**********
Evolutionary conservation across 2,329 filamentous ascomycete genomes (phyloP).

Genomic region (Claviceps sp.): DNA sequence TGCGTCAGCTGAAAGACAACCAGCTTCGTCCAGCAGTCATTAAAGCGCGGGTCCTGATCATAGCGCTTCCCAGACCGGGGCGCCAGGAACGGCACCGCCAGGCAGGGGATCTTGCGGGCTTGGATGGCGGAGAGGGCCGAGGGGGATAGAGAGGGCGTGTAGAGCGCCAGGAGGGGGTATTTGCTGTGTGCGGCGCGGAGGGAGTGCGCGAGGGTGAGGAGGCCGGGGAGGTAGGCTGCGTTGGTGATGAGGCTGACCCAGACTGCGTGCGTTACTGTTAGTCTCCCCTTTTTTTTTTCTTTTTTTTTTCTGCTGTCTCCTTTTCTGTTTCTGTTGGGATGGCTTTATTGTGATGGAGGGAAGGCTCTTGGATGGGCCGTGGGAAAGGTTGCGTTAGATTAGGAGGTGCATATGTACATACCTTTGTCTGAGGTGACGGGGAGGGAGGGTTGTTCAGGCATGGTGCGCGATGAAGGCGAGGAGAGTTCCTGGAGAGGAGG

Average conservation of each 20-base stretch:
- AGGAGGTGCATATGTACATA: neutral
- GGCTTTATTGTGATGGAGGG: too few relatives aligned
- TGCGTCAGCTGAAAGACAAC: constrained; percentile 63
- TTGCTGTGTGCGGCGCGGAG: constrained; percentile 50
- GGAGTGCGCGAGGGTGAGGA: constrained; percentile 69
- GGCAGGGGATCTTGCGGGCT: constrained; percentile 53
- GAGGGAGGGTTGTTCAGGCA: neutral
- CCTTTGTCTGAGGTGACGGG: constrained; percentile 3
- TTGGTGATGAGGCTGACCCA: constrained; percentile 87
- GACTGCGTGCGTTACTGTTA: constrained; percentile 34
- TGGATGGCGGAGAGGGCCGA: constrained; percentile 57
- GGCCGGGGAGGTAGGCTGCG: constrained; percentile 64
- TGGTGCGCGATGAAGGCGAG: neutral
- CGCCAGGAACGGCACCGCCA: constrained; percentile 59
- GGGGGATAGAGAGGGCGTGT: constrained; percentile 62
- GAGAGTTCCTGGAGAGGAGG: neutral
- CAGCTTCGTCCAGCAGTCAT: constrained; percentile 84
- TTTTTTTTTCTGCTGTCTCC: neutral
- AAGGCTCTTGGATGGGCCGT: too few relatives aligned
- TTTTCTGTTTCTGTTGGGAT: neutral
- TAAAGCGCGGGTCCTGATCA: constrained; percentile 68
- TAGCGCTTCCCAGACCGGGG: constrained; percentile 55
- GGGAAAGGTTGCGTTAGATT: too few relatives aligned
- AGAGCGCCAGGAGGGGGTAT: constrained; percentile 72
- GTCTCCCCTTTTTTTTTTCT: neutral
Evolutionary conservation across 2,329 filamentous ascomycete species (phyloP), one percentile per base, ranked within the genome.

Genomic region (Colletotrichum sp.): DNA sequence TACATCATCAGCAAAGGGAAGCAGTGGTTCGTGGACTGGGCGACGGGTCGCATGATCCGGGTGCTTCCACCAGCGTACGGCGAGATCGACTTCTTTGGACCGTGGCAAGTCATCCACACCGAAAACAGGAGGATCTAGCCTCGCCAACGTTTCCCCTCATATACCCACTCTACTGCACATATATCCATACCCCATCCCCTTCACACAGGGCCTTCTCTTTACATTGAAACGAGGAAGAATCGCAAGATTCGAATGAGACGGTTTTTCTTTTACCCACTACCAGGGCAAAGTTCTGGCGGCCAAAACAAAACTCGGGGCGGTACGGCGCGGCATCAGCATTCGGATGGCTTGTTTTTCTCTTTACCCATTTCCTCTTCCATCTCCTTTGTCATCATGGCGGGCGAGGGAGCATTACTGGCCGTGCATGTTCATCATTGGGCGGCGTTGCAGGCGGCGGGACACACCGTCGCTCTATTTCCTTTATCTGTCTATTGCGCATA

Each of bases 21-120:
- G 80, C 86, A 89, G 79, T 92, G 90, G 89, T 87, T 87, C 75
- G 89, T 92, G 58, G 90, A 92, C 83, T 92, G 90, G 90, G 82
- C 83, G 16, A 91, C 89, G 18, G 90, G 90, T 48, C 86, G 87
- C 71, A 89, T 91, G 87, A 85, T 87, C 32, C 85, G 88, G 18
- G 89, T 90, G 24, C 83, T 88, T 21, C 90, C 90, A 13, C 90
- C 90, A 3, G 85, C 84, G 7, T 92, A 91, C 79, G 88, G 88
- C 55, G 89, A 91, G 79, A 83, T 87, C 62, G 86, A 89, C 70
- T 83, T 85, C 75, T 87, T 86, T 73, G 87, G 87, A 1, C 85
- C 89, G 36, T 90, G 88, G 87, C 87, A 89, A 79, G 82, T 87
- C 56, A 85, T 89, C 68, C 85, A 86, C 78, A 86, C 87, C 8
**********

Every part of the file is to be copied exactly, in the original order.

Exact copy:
Evolutionary conservation across 2,329 filamentous ascomycete genomes (phyloP).

Genomic region (Claviceps sp.): DNA sequence TGCGTCAGCTGAAAGACAACCAGCTTCGTCCAGCAGTCATTAAAGCGCGGGTCCTGATCATAGCGCTTCCCAGACCGGGGCGCCAGGAACGGCACCGCCAGGCAGGGGATCTTGCGGGCTTGGATGGCGGAGAGGGCCGAGGGGGATAGAGAGGGCGTGTAGAGCGCCAGGAGGGGGTATTTGCTGTGTGCGGCGCGGAGGGAGTGCGCGAGGGTGAGGAGGCCGGGGAGGTAGGCTGCGTTGGTGATGAGGCTGACCCAGACTGCGTGCGTTACTGTTAGTCTCCCCTTTTTTTTTTCTTTTTTTTTTCTGCTGTCTCCTTTTCTGTTTCTGTTGGGATGGCTTTATTGTGATGGAGGGAAGGCTCTTGGATGGGCCGTGGGAAAGGTTGCGTTAGATTAGGAGGTGCATATGTACATACCTTTGTCTGAGGTGACGGGGAGGGAGGGTTGTTCAGGCATGGTGCGCGATGAAGGCGAGGAGAGTTCCTGGAGAGGAGG

Average conservation of each 20-base stretch:
- AGGAGGTGCATATGTACATA: neutral
- GGCTTTATTGTGATGGAGGG: too few relatives aligned
- TGCGTCAGCTGAAAGACAAC: constrained; percentile 63
- TTGCTGTGTGCGGCGCGGAG: constrained; percentile 50
- GGAGTGCGCGAGGGTGAGGA: constrained; percentile 69
- GGCAGGGGATCTTGCGGGCT: constrained; percentile 53
- GAGGGAGGGTTGTTCAGGCA: neutral
- CCTTTGTCTGAGGTGACGGG: constrained; percentile 3
- TTGGTGATGAGGCTGACCCA: constrained; percentile 87
- GACTGCGTGCGTTACTGTTA: constrained; percentile 34
- TGGATGGCGGAGAGGGCCGA: constrained; percentile 57
- GGCCGGGGAGGTAGGCTGCG: constrained; percentile 64
- TGGTGCGCGATGAAGGCGAG: neutral
- CGCCAGGAACGGCACCGCCA: constrained; percentile 59
- GGGGGATAGAGAGGGCGTGT: constrained; percentile 62
- GAGAGTTCCTGGAGAGGAGG: neutral
- CAGCTTCGTCCAGCAGTCAT: constrained; percentile 84
- TTTTTTTTTCTGCTGTCTCC: neutral
- AAGGCTCTTGGATGGGCCGT: too few relatives aligned
- TTTTCTGTTTCTGTTGGGAT: neutral
- TAAAGCGCGGGTCCTGATCA: constrained; percentile 68
- TAGCGCTTCCCAGACCGGGG: constrained; percentile 55
- GGGAAAGGTTGCGTTAGATT: too few relatives aligned
- AGAGCGCCAGGAGGGGGTAT: constrained; percentile 72
- GTCTCCCCTTTTTTTTTTCT: neutral
Evolutionary conservation across 2,329 filamentous ascomycete species (phyloP), one percentile per base, ranked within the genome.

Genomic region (Colletotrichum sp.): DNA sequence TACATCATCAGCAAAGGGAAGCAGTGGTTCGTGGACTGGGCGACGGGTCGCATGATCCGGGTGCTTCCACCAGCGTACGGCGAGATCGACTTCTTTGGACCGTGGCAAGTCATCCACACCGAAAACAGGAGGATCTAGCCTCGCCAACGTTTCCCCTCATATACCCACTCTACTGCACATATATCCATACCCCATCCCCTTCACACAGGGCCTTCTCTTTACATTGAAACGAGGAAGAATCGCAAGATTCGAATGAGACGGTTTTTCTTTTACCCACTACCAGGGCAAAGTTCTGGCGGCCAAAACAAAACTCGGGGCGGTACGGCGCGGCATCAGCATTCGGATGGCTTGTTTTTCTCTTTACCCATTTCCTCTTCCATCTCCTTTGTCATCATGGCGGGCGAGGGAGCATTACTGGCCGTGCATGTTCATCATTGGGCGGCGTTGCAGGCGGCGGGACACACCGTCGCTCTATTTCCTTTATCTGTCTATTGCGCATA

Each of bases 21-120:
- G 80, C 86, A 89, G 79, T 92, G 90, G 89, T 87, T 87, C 75
- G 89, T 92, G 58, G 90, A 92, C 83, T 92, G 90, G 90, G 82
- C 83, G 16, A 91, C 89, G 18, G 90, G 90, T 48, C 86, G 87
- C 71, A 89, T 91, G 87, A 85, T 87, C 32, C 85, G 88, G 18
- G 89, T 90, G 24, C 83, T 88, T 21, C 90, C 90, A 13, C 90
- C 90, A 3, G 85, C 84, G 7, T 92, A 91, C 79, G 88, G 88
- C 55, G 89, A 91, G 79, A 83, T 87, C 62, G 86, A 89, C 70
- T 83, T 85, C 75, T 87, T 86, T 73, G 87, G 87, A 1, C 85
- C 89, G 36, T 90, G 88, G 87, C 87, A 89, A 79, G 82, T 87
- C 56, A 85, T 89, C 68, C 85, A 86, C 78, A 86, C 87, C 8